EPG 0.00% 41.0¢ european gas limited

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  1. 65 Posts.
    European Gas Limited Signals A Major Acquisition Could Be On The Cards
    Coal bed methane specialist European Gas Limited (EGL) has entered a funding agreement for €36 million (A$58 million) to help it buy a series of producing gas assets in Europe and for working capital purposes. No further details of the proposed acquisition have been released as ASX-listed EGL is still in the due diligence process and is bound by confidentiality clauses.

    The funding agreement involves two tranches of convertible notes, with a three-year term and a base coupon rate of 5 per cent. The notes would convert into 48.5 million shares, almost 19 per cent of the company’s current capital fully diluted. The notes will be secured against the assets and priced at €0.75, or A$1.20, a significant premium to the company’s current share price of just over A$1 a share.

    News of the funding agreement and the proposed acquisition, which if it proceeds is expected to complete within three months, came just over a month after EGL was forced by ASX rules to explain recent increases in its share price and traded volumes. The company could give no reason at the end of the May, explaining that it was pursuing its stated objectives of expanding its portfolio of assets in Western Europe and, accordingly, sometimes entered discussions with third parties about potential acquisitions or other opportunities. At that time, however, no such discussions were at an advanced stage to warrant any announcement. That has obviously now changed and investors will be keen to hear more details of the proposed acquisition.

    The fact that EGL is investigating producing assets will be welcome news. A steady revenue stream would be a welcome addition to the books as the company works towards bringing its Folschviller and Diebling CBM projects in the Lorraine region of eastern France into pilot production. It would also bring the comfort of diversity: at present, despite holding CBM permits and applications elsewhere in France and Italy, EGL’s fortunes are heavily weighted to the success, or otherwise, of the Lorraine CBM project.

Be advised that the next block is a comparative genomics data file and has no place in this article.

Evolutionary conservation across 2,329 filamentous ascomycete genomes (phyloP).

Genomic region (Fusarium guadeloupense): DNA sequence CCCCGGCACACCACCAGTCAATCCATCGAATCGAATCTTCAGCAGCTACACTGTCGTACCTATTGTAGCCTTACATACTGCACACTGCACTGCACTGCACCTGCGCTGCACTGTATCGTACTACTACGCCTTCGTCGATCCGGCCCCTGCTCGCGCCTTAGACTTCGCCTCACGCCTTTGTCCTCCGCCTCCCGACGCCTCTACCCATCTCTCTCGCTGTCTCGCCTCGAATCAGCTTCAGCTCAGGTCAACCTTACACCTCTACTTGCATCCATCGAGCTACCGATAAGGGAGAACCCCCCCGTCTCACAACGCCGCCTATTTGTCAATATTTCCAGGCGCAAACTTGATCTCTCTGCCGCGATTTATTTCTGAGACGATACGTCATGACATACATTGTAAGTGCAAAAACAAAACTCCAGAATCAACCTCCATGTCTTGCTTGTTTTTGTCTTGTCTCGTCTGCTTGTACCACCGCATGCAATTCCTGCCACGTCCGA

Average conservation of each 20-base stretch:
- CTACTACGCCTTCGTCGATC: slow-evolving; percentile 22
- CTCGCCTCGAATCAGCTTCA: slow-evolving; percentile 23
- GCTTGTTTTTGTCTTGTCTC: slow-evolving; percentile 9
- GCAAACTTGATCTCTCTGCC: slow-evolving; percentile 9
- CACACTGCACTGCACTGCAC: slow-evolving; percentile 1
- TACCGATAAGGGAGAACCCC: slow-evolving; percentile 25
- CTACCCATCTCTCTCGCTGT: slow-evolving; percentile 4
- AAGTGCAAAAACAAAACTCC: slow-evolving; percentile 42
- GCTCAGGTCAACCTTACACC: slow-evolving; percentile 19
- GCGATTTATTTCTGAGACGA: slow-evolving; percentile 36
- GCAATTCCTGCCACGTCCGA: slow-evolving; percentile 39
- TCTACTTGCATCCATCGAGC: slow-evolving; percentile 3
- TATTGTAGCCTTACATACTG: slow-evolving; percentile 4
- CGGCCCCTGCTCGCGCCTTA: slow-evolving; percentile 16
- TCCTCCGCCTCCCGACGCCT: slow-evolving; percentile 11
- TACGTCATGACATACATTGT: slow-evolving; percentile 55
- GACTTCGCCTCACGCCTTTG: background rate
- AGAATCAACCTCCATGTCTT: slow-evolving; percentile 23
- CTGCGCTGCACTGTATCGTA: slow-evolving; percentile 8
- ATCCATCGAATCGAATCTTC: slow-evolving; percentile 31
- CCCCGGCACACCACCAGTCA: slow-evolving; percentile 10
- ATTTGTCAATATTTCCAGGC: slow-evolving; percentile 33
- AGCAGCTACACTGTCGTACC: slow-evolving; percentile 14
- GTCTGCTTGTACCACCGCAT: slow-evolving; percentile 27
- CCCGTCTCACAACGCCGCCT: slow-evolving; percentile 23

Fortunately, that project does look promising. The 460 sq km Lorraine permit lies on the Franco-German border in what used to be a major coal mining area, producing 850 million tonnes of bituminous coal. Enron spotted the potential here in the mid-1990s, coming up with a gas-in-place number of 7 trillion cubic feet of gas in an area of 680 sq km.

    EGL, mindful of its rather more limited resources, started small, focusing its initial efforts on the Saint Avold and Alsting sub-areas, which comprise 68 sq km. These sub-areas, which account for just 7 per cent of the project’s permit and application area, are thought to hold just under 1 tcf of gas. This is a tasty resource and, after it completed its acquisition of former partner Heritage Petroleum earlier this year, EGL holds 100 per cent of the acreage.

    Two test wells have been drilled to date, Folschviller St1 and Diebling St1, and EGL describes the results as “highly positive” with the potential to lead to a considerable upgrade of the estimated resource in place. Engineering design work and selection of contractors for a two-well pilot production programme is well advanced, with drilling work expected to get underway this summer. Multi-lateral drilling will ensure each well has maximum exposure to the coal packets, thus improving permeability and increasing production per well, reckoned to be as high as 1 to 2 million cubic feet per day. Seismic work is also planned at both the Folschviller and Diebling sites to help determine a full-scale development, which will target almost 1 tcf of gas.

    This is exciting stuff but it comes at a price: multi-lateral wells are a Rolls-Royce engineering solution and are not cheap to drill. If EGL can get some production and cashflows onto the books it will help with the financing of this promising CBM project.
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